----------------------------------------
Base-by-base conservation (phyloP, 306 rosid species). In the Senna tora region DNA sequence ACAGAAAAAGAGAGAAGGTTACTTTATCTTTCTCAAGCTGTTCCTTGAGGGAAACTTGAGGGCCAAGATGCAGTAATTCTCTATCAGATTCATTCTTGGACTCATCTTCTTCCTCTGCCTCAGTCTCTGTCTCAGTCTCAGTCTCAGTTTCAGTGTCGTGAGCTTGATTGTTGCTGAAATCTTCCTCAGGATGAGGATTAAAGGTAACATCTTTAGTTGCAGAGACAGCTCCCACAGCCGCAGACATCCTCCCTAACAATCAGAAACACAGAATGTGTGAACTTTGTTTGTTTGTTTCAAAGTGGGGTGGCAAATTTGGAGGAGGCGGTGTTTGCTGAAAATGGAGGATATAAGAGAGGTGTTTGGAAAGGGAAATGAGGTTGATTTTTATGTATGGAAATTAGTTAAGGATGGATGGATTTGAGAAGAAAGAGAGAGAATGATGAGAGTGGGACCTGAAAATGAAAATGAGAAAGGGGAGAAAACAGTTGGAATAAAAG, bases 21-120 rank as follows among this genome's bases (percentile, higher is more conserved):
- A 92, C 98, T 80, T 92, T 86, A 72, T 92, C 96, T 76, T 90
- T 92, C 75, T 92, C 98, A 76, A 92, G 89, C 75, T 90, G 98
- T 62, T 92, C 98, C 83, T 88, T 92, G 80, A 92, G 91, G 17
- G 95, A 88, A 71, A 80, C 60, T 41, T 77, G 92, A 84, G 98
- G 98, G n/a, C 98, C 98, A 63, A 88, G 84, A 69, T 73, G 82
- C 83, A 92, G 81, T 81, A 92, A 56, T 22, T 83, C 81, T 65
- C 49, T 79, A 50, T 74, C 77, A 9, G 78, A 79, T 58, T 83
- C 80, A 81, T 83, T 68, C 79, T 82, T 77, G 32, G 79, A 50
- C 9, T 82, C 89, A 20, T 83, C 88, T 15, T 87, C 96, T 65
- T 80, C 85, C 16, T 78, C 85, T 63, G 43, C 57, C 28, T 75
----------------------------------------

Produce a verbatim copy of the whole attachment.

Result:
Base-by-base conservation (phyloP, 306 rosid species). In the Senna tora region DNA sequence ACAGAAAAAGAGAGAAGGTTACTTTATCTTTCTCAAGCTGTTCCTTGAGGGAAACTTGAGGGCCAAGATGCAGTAATTCTCTATCAGATTCATTCTTGGACTCATCTTCTTCCTCTGCCTCAGTCTCTGTCTCAGTCTCAGTCTCAGTTTCAGTGTCGTGAGCTTGATTGTTGCTGAAATCTTCCTCAGGATGAGGATTAAAGGTAACATCTTTAGTTGCAGAGACAGCTCCCACAGCCGCAGACATCCTCCCTAACAATCAGAAACACAGAATGTGTGAACTTTGTTTGTTTGTTTCAAAGTGGGGTGGCAAATTTGGAGGAGGCGGTGTTTGCTGAAAATGGAGGATATAAGAGAGGTGTTTGGAAAGGGAAATGAGGTTGATTTTTATGTATGGAAATTAGTTAAGGATGGATGGATTTGAGAAGAAAGAGAGAGAATGATGAGAGTGGGACCTGAAAATGAAAATGAGAAAGGGGAGAAAACAGTTGGAATAAAAG, bases 21-120 rank as follows among this genome's bases (percentile, higher is more conserved):
- A 92, C 98, T 80, T 92, T 86, A 72, T 92, C 96, T 76, T 90
- T 92, C 75, T 92, C 98, A 76, A 92, G 89, C 75, T 90, G 98
- T 62, T 92, C 98, C 83, T 88, T 92, G 80, A 92, G 91, G 17
- G 95, A 88, A 71, A 80, C 60, T 41, T 77, G 92, A 84, G 98
- G 98, G n/a, C 98, C 98, A 63, A 88, G 84, A 69, T 73, G 82
- C 83, A 92, G 81, T 81, A 92, A 56, T 22, T 83, C 81, T 65
- C 49, T 79, A 50, T 74, C 77, A 9, G 78, A 79, T 58, T 83
- C 80, A 81, T 83, T 68, C 79, T 82, T 77, G 32, G 79, A 50
- C 9, T 82, C 89, A 20, T 83, C 88, T 15, T 87, C 96, T 65
- T 80, C 85, C 16, T 78, C 85, T 63, G 43, C 57, C 28, T 75